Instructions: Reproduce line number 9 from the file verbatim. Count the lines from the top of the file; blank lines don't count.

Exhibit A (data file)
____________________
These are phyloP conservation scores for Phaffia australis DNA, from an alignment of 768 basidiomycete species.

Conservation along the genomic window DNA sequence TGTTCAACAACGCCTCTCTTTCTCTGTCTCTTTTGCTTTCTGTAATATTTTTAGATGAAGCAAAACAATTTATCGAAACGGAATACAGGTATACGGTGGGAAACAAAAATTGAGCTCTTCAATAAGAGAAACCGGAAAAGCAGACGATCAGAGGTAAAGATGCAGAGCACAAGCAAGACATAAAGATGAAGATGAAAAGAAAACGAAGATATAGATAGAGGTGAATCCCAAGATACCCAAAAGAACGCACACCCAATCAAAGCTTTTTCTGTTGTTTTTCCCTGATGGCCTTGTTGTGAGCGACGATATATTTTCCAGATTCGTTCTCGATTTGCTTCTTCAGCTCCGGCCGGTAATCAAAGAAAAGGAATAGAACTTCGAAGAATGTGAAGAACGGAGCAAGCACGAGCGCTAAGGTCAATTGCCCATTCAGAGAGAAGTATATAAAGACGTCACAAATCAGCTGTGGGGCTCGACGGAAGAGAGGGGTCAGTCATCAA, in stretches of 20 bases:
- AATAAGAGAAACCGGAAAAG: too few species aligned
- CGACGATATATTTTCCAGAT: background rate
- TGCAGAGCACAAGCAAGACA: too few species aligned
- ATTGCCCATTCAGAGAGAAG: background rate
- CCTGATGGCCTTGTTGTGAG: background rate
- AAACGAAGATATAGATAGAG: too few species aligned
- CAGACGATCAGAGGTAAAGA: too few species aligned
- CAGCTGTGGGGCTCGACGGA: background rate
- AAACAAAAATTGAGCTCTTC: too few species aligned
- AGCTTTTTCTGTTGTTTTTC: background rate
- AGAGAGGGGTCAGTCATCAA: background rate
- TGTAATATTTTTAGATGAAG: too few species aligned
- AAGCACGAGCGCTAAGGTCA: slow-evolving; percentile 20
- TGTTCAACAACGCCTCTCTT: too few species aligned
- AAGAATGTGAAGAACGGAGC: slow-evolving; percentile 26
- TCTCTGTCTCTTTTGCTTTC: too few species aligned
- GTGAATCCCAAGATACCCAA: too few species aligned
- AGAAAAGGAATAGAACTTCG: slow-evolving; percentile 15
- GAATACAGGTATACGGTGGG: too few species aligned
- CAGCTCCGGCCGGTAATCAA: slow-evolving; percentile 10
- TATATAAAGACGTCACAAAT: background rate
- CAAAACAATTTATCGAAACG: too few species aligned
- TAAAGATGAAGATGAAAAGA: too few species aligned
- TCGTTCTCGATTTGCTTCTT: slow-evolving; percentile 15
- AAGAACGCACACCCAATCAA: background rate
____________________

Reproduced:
- CAGACGATCAGAGGTAAAGA: too few species aligned